Brought the 1960 Winter Olympics to Squaw Valley. Cushing, the founder of Squaw Valley, was known as an innovator in the development of the ski industry in America.
He attended Groton School, Harvard University, 1936 and Harvard Law School, 1939.
He practiced law for the New York firm of Davis, Polk and Wardwell and also for the U.S. Dept. of Justice, where he argued a case before the Supreme Court. The day after Pearl Harbor he enlisted in the U.S. Navy and was a member of the first officer training class at Quonset. He served in South America and the Pacific for five years retiring as a Lieutenant Commander. After the war he rejoined Davis, Polk, and Wardwell, but became restless.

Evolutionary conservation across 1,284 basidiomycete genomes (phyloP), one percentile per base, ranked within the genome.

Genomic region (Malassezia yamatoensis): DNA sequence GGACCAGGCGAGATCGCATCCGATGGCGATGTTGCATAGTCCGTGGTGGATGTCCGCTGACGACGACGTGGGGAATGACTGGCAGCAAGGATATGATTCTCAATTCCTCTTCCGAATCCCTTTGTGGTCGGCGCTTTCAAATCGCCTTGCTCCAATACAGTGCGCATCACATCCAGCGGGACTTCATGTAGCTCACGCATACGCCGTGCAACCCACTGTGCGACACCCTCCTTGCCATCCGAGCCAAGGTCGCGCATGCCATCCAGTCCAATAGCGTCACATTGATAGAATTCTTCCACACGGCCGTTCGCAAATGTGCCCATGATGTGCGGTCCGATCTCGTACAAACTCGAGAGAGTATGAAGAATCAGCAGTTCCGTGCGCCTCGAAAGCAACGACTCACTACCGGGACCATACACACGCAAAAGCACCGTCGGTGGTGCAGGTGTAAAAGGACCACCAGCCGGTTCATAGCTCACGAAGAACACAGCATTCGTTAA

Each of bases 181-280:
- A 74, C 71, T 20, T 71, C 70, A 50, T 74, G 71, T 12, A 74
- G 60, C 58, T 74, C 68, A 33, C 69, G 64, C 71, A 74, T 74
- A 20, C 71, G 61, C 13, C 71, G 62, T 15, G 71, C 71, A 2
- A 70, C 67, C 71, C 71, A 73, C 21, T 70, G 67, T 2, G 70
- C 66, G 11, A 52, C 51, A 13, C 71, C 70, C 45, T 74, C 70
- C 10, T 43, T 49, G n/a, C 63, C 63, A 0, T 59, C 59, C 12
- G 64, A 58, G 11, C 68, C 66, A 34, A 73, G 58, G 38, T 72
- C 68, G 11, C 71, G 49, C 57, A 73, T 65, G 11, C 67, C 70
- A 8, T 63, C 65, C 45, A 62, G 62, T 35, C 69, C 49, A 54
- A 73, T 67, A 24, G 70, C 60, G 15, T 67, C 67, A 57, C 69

It was on a ski trip to the West with his friend Alexander McFadden when he first set eyes on Squaw Valley, CA. This transforming experience led him to found the Squaw Valley Ski Corporation. At that time, there was no road, no bridge, and no houses. His father and sister were artists. Choosing the mountains as his canvas, he claimed Squaw Valley was his work of art. Cushing opened the ski area in 1949 with a double chairlift, a rope tow and a fifty room lodge.
He is survived by his wife Nancy, his three daughters, Justine Cushing, Lily Kunczynski, and Alexandra Howard, his six grandchildren, and three great grandchildren.